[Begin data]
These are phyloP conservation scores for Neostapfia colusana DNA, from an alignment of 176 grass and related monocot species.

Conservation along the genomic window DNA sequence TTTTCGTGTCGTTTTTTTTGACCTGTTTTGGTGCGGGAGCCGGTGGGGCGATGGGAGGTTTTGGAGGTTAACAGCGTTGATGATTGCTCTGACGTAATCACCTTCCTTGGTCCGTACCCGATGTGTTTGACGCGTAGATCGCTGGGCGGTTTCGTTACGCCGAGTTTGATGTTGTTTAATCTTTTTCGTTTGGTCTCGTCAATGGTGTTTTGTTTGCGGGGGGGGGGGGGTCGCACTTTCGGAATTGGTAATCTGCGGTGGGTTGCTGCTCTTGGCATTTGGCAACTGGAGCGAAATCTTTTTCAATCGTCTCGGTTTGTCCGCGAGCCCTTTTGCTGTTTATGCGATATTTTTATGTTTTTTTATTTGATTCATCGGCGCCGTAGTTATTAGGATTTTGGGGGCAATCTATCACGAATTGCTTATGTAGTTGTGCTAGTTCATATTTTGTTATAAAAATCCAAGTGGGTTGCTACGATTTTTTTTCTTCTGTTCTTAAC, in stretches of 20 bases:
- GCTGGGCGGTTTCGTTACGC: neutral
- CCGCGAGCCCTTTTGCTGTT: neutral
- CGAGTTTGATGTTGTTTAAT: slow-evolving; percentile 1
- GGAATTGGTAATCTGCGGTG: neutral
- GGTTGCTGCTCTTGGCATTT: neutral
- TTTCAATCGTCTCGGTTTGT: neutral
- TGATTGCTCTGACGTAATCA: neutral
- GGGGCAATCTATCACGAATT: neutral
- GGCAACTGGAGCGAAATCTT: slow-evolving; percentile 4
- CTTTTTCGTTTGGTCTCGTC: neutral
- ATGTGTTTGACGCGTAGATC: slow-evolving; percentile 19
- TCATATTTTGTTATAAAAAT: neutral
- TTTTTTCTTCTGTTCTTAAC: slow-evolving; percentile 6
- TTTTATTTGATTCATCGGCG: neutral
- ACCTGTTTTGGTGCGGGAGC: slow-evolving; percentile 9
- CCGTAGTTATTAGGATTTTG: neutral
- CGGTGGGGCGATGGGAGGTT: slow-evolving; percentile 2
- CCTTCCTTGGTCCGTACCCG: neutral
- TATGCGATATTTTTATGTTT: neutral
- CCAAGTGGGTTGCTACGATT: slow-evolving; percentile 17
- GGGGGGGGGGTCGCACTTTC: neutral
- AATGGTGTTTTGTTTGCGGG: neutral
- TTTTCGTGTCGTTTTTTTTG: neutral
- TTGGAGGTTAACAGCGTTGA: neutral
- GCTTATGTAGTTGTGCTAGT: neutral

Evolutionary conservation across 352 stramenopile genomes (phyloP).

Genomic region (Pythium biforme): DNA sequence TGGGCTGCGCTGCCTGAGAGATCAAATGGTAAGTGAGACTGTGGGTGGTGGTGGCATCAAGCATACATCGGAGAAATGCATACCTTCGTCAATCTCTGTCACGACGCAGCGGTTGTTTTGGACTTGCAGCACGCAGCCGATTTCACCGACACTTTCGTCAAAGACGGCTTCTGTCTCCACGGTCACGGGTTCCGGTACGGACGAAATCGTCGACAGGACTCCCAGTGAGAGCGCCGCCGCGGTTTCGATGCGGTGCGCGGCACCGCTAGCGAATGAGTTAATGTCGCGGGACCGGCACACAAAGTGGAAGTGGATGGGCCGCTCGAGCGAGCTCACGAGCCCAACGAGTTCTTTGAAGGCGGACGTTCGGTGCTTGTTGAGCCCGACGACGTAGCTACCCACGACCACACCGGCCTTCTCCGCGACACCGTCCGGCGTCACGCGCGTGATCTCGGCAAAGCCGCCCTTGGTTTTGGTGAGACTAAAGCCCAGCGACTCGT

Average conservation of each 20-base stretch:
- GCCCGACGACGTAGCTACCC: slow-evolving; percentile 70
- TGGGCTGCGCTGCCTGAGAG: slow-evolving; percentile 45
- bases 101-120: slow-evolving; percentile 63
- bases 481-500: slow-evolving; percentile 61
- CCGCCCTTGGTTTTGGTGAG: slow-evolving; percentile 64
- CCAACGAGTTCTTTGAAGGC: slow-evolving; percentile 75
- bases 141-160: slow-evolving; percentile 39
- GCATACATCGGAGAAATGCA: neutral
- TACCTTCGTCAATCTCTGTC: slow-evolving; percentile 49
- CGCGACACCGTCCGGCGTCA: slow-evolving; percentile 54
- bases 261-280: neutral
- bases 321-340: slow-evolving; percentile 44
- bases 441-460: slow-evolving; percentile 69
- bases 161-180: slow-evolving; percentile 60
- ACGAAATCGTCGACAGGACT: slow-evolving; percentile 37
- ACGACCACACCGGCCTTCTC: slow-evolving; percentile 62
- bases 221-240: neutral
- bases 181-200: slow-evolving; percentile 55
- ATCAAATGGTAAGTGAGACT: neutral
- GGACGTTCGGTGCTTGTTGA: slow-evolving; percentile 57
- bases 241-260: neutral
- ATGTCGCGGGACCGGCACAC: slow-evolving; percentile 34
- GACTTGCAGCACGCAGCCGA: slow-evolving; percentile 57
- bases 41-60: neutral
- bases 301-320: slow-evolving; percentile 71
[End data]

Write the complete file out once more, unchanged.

These are phyloP conservation scores for Neostapfia colusana DNA, from an alignment of 176 grass and related monocot species.

Conservation along the genomic window DNA sequence TTTTCGTGTCGTTTTTTTTGACCTGTTTTGGTGCGGGAGCCGGTGGGGCGATGGGAGGTTTTGGAGGTTAACAGCGTTGATGATTGCTCTGACGTAATCACCTTCCTTGGTCCGTACCCGATGTGTTTGACGCGTAGATCGCTGGGCGGTTTCGTTACGCCGAGTTTGATGTTGTTTAATCTTTTTCGTTTGGTCTCGTCAATGGTGTTTTGTTTGCGGGGGGGGGGGGGTCGCACTTTCGGAATTGGTAATCTGCGGTGGGTTGCTGCTCTTGGCATTTGGCAACTGGAGCGAAATCTTTTTCAATCGTCTCGGTTTGTCCGCGAGCCCTTTTGCTGTTTATGCGATATTTTTATGTTTTTTTATTTGATTCATCGGCGCCGTAGTTATTAGGATTTTGGGGGCAATCTATCACGAATTGCTTATGTAGTTGTGCTAGTTCATATTTTGTTATAAAAATCCAAGTGGGTTGCTACGATTTTTTTTCTTCTGTTCTTAAC, in stretches of 20 bases:
- GCTGGGCGGTTTCGTTACGC: neutral
- CCGCGAGCCCTTTTGCTGTT: neutral
- CGAGTTTGATGTTGTTTAAT: slow-evolving; percentile 1
- GGAATTGGTAATCTGCGGTG: neutral
- GGTTGCTGCTCTTGGCATTT: neutral
- TTTCAATCGTCTCGGTTTGT: neutral
- TGATTGCTCTGACGTAATCA: neutral
- GGGGCAATCTATCACGAATT: neutral
- GGCAACTGGAGCGAAATCTT: slow-evolving; percentile 4
- CTTTTTCGTTTGGTCTCGTC: neutral
- ATGTGTTTGACGCGTAGATC: slow-evolving; percentile 19
- TCATATTTTGTTATAAAAAT: neutral
- TTTTTTCTTCTGTTCTTAAC: slow-evolving; percentile 6
- TTTTATTTGATTCATCGGCG: neutral
- ACCTGTTTTGGTGCGGGAGC: slow-evolving; percentile 9
- CCGTAGTTATTAGGATTTTG: neutral
- CGGTGGGGCGATGGGAGGTT: slow-evolving; percentile 2
- CCTTCCTTGGTCCGTACCCG: neutral
- TATGCGATATTTTTATGTTT: neutral
- CCAAGTGGGTTGCTACGATT: slow-evolving; percentile 17
- GGGGGGGGGGTCGCACTTTC: neutral
- AATGGTGTTTTGTTTGCGGG: neutral
- TTTTCGTGTCGTTTTTTTTG: neutral
- TTGGAGGTTAACAGCGTTGA: neutral
- GCTTATGTAGTTGTGCTAGT: neutral

Evolutionary conservation across 352 stramenopile genomes (phyloP).

Genomic region (Pythium biforme): DNA sequence TGGGCTGCGCTGCCTGAGAGATCAAATGGTAAGTGAGACTGTGGGTGGTGGTGGCATCAAGCATACATCGGAGAAATGCATACCTTCGTCAATCTCTGTCACGACGCAGCGGTTGTTTTGGACTTGCAGCACGCAGCCGATTTCACCGACACTTTCGTCAAAGACGGCTTCTGTCTCCACGGTCACGGGTTCCGGTACGGACGAAATCGTCGACAGGACTCCCAGTGAGAGCGCCGCCGCGGTTTCGATGCGGTGCGCGGCACCGCTAGCGAATGAGTTAATGTCGCGGGACCGGCACACAAAGTGGAAGTGGATGGGCCGCTCGAGCGAGCTCACGAGCCCAACGAGTTCTTTGAAGGCGGACGTTCGGTGCTTGTTGAGCCCGACGACGTAGCTACCCACGACCACACCGGCCTTCTCCGCGACACCGTCCGGCGTCACGCGCGTGATCTCGGCAAAGCCGCCCTTGGTTTTGGTGAGACTAAAGCCCAGCGACTCGT

Average conservation of each 20-base stretch:
- GCCCGACGACGTAGCTACCC: slow-evolving; percentile 70
- TGGGCTGCGCTGCCTGAGAG: slow-evolving; percentile 45
- bases 101-120: slow-evolving; percentile 63
- bases 481-500: slow-evolving; percentile 61
- CCGCCCTTGGTTTTGGTGAG: slow-evolving; percentile 64
- CCAACGAGTTCTTTGAAGGC: slow-evolving; percentile 75
- bases 141-160: slow-evolving; percentile 39
- GCATACATCGGAGAAATGCA: neutral
- TACCTTCGTCAATCTCTGTC: slow-evolving; percentile 49
- CGCGACACCGTCCGGCGTCA: slow-evolving; percentile 54
- bases 261-280: neutral
- bases 321-340: slow-evolving; percentile 44
- bases 441-460: slow-evolving; percentile 69
- bases 161-180: slow-evolving; percentile 60
- ACGAAATCGTCGACAGGACT: slow-evolving; percentile 37
- ACGACCACACCGGCCTTCTC: slow-evolving; percentile 62
- bases 221-240: neutral
- bases 181-200: slow-evolving; percentile 55
- ATCAAATGGTAAGTGAGACT: neutral
- GGACGTTCGGTGCTTGTTGA: slow-evolving; percentile 57
- bases 241-260: neutral
- ATGTCGCGGGACCGGCACAC: slow-evolving; percentile 34
- GACTTGCAGCACGCAGCCGA: slow-evolving; percentile 57
- bases 41-60: neutral
- bases 301-320: slow-evolving; percentile 71